When you no longer have to filter through tags as you create tracks, you’re freeing up your focus, minimising your stress levels – and allowing mental space for optimum creativity.
If you’re ever in doubt of your key results, Version 10 integrates a Grand Piano into the software, for the ultimate in real sound verification. This feature is a lovely addition, and completely optional when running key analysis, but a great touch if you’re used to traditional harmony analysis or have a background in music theory.
While others could view this as a basic marketing ploy, I think this new feature speaks deeper to Mixed In Key’s history and ethos – by combining modern technology and today’s creativity with traditional, trusted musicality.
Understanding of the importance of this knowledge is what has rooted Mixed In Key as a leader in the field, and the company shows clear respect for these foundations as their software continues to develop.
Wherever and whatever you’re working with, Mixed In Key 10 offers the broadest cross-platform compatibility to date. Cue points can now be exported to Traktor, Serato, or Rekordbox – effortlessly – with up to 8 automatic cue points per track.
Thanks to a pioneering algorithm, the most important parts of your tracks are automatically detected and flagged with precision cue points, ensuring you have ultimate control over your DJ sets.
Simply drag and drop from MacOS or Windows software into your other platforms, and see musical key, BPM/tempo, track intensity on a scale of 1 to 10, and all meta-data, in one quick view.
If you use Pioneer’s Rekordbox DJ software then I highly recommend watching this video showing you how to integrate Mixed In Key direct in to your Rekordbox workflow.
The latest update definitely sounds impressive, and we know Mixed in Key is trusted across the industry internationally. But how has this particular update been received? I took a look at some of the main players across blogs and review sites, to see what I could gather.
As expected, they do not disappoint. BPM Supreme applauds Version 10 for making complex mixes and mashups “sound harmonically flawless”, and an integration with other platforms that works “perfectly in tanden” to create next level tracks.
PhuturePhil, over at Electofans, has a lot to say on this update. He applauds its near comprehensive compatibility – “You can utilize this software no matter what platform you use as a DJ…Even Ableton Liveset users have functionality in this software. It’s great to see a software that can work with all the major brands right out of the box.” – and the space to install the version on up to 3 computers under the same operating system on one license, which is an absolute bonus if you work across multiple spaces.
The breadth of organisation options also sit high on PhuturePhil’s pro list. Whether you’re using the Camelot Wheel to filter tracks by key, or working between playlists from various other platforms, there are plenty of quick changes you can make within the interface for speedy organisation, and view all the details in one screen. This detailed organisation with quick and simple access means you can promptly marry the energy and key signatures of tracks, as well as keeping an eye on what’s playing next, making both future set planning and playing effortless.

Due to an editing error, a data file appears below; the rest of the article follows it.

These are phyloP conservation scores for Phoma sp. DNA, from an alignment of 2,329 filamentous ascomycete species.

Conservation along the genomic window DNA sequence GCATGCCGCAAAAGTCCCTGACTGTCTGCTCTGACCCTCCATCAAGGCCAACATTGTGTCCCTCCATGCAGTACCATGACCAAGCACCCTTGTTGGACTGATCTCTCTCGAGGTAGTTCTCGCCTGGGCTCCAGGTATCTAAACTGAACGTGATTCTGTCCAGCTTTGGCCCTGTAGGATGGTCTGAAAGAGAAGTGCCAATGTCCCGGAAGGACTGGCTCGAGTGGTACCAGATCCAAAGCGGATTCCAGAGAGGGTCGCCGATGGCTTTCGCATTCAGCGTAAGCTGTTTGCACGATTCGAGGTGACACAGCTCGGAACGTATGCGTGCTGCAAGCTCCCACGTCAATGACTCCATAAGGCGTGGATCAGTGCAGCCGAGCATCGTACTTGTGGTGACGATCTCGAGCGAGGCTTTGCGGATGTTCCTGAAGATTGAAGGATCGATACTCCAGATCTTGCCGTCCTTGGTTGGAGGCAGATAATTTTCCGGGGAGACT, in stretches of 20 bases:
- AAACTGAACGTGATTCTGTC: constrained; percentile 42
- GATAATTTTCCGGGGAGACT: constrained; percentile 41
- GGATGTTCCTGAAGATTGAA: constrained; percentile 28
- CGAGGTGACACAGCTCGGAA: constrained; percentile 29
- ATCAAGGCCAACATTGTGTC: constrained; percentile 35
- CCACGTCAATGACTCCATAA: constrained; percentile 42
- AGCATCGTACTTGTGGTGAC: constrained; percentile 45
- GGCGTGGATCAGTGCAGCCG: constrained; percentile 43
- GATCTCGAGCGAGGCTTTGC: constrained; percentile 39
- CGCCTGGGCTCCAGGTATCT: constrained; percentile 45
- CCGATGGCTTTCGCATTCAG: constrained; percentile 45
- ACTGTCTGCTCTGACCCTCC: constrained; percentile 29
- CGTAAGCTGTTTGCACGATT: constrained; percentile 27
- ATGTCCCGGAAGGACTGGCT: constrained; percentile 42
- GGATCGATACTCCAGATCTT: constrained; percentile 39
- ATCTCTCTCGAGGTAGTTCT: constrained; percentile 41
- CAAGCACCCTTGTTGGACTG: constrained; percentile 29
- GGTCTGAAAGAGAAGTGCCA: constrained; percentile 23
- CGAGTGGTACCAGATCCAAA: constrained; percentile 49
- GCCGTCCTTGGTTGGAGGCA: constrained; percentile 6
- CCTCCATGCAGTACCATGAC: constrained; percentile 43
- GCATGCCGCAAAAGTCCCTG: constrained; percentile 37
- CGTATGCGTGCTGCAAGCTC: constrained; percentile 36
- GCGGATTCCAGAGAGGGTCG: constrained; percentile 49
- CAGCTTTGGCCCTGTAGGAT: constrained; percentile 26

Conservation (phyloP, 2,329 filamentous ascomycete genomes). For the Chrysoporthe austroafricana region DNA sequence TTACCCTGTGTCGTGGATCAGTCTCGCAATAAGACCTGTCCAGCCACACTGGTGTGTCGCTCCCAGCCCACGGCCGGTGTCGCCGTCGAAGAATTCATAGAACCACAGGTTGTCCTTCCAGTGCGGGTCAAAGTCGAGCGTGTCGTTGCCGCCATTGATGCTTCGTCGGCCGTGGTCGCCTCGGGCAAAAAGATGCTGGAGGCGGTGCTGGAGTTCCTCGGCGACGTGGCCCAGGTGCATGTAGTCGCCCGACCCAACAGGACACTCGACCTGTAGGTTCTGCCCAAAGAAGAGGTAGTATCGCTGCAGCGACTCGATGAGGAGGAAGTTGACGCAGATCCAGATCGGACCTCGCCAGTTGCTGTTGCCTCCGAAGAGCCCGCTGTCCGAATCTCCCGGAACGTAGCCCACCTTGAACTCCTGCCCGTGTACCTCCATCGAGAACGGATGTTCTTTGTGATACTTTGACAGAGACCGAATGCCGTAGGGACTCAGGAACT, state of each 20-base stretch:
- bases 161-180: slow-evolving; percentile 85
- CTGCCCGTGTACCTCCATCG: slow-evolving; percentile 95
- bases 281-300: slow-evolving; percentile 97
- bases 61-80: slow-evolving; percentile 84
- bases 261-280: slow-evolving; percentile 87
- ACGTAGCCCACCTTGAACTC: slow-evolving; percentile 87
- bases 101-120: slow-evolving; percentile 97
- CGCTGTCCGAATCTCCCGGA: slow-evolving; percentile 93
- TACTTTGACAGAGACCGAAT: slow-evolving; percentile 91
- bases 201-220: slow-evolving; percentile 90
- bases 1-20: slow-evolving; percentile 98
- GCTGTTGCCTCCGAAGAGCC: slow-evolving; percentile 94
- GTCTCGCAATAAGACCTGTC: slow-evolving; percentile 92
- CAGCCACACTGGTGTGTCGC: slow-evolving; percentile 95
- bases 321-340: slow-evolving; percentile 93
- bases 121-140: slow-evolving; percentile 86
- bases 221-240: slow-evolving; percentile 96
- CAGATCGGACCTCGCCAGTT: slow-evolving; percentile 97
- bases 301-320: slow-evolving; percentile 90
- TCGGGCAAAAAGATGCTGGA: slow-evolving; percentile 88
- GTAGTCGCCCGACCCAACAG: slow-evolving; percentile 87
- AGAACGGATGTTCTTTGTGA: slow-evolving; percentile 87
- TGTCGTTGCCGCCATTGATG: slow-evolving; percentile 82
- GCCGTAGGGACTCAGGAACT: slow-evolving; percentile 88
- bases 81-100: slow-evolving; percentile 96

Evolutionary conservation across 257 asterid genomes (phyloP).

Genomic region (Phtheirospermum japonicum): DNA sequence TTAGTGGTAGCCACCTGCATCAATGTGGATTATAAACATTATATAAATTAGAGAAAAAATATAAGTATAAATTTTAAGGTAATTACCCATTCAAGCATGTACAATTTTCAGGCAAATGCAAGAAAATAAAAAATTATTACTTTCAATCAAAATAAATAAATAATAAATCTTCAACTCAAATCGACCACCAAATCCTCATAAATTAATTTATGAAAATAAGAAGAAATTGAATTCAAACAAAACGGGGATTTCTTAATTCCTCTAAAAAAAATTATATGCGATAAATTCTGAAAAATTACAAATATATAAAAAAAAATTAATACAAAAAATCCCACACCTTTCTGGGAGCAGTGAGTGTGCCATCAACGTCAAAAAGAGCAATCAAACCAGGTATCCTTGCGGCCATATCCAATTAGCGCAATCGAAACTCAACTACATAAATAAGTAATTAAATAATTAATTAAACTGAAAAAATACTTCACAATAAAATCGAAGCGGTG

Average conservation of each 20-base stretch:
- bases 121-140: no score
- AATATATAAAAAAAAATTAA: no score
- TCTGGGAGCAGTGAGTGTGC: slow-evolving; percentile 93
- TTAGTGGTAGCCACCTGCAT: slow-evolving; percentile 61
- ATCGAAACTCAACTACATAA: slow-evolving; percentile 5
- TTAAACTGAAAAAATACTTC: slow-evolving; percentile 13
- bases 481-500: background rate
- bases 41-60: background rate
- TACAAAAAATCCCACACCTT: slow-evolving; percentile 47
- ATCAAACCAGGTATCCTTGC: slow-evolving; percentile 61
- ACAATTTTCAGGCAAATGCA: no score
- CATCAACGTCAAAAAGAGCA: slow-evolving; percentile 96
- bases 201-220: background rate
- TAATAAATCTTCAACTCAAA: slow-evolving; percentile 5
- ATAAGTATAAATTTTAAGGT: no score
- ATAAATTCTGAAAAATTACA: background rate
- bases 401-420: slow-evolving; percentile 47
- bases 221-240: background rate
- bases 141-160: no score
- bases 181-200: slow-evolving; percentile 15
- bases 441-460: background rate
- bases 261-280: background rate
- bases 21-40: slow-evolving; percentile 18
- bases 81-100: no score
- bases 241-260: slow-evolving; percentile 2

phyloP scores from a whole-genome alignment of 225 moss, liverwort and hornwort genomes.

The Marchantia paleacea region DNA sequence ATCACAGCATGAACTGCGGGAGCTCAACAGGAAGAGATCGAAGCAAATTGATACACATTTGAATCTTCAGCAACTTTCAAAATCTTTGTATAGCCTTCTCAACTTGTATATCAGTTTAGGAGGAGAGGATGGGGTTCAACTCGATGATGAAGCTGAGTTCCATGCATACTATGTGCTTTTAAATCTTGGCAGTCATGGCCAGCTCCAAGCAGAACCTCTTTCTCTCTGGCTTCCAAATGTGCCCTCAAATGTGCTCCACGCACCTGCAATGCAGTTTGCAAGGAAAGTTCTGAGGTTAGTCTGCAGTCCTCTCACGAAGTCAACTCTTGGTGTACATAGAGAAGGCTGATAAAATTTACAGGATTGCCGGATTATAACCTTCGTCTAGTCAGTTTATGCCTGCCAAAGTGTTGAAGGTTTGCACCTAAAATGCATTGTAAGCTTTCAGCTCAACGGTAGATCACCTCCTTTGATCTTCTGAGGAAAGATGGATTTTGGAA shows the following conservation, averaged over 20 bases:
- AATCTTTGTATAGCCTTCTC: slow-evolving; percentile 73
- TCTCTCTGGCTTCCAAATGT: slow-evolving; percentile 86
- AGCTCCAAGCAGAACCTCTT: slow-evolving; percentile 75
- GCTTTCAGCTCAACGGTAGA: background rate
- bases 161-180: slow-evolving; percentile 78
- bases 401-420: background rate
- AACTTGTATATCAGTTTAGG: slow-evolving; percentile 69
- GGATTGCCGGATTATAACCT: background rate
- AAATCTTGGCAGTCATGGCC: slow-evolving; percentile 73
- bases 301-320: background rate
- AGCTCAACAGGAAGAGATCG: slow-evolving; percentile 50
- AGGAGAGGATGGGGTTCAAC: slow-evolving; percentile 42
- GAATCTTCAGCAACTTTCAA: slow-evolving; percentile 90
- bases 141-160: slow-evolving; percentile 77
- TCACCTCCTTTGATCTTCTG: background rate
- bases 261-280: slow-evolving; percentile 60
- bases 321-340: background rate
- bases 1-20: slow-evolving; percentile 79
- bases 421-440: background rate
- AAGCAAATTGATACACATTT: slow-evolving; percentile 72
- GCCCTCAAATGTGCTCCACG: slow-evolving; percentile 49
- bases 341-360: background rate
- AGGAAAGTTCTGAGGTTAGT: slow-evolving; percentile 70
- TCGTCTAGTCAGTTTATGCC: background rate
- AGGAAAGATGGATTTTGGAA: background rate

For all of Mixed In Key 10’s pro points, it is worth noting there is no offline mode available, and older operating systems may struggle to run the size and scale of this update.
Internet connection is essential for track analysis in Mixed In Key 10, although you can still adjust cue points, filter through existing libraries, listen to tracks and export to outside software whilst offline. Whilst many venues can offer Wi-Fi connection, we all know this can’t always be guaranteed, let alone reliable. To be sure of a solid set, it’s worth preparing for slightly limited capabilities with MIK10 if you’re working at a venue without internet connection, and ensuring you’re supported by using complimentary software that is fully compatible offline.
Overall, PhuturePhil rates Mixed In Key 10 very highly. From a DJ with such strong experience and knowledge, alongside the fleet of international artists I mentioned earlier who back the platform, you can feel pretty secure in opting to add this version to your working decks!
Thanks to “powerful and accurate software”, his review is confident that this version can “take your DJ sets to the next level” – which is what we’re all looking for, right? He notes it’s particularly helpful for those wanting to plan out sets in advance, and keep on top of complex organisation of music. The strong breadth of exportation to outside platforms, and ultimate track and key analysis, also score this version highly. Ultimately, he gives the new version an 8/10 – and I’d be inclined to agree.
Well, there you have my thoughts on Mixed In Key’s Version 10 update. There are plenty of other harmonious mixing products out there, and on first viewing I can see why it may seem unnecessary to invest in this piece of kit if you’re already using mixing software with integrated key analysis. Only you can know your process and what works best for you. But, I’m definitely a fan of Mixed In Key’s offering, and the Version 10 update seem worthwhile to me.
While you may need to navigate a little around online/offline capability and the sheer power of this latest software may mean you’ll need the most recent supporting technology to keep up with it; I’d say these are small considerations to make when you see how impressive the software really is.
A license starts at just $58 -why not give it a go, see how you like it, and maybe it’ll start something really exciting for you.
If you’re still looking for more reviews here are some great in-depth looks at Mixed in Key 10. Well worth a watch.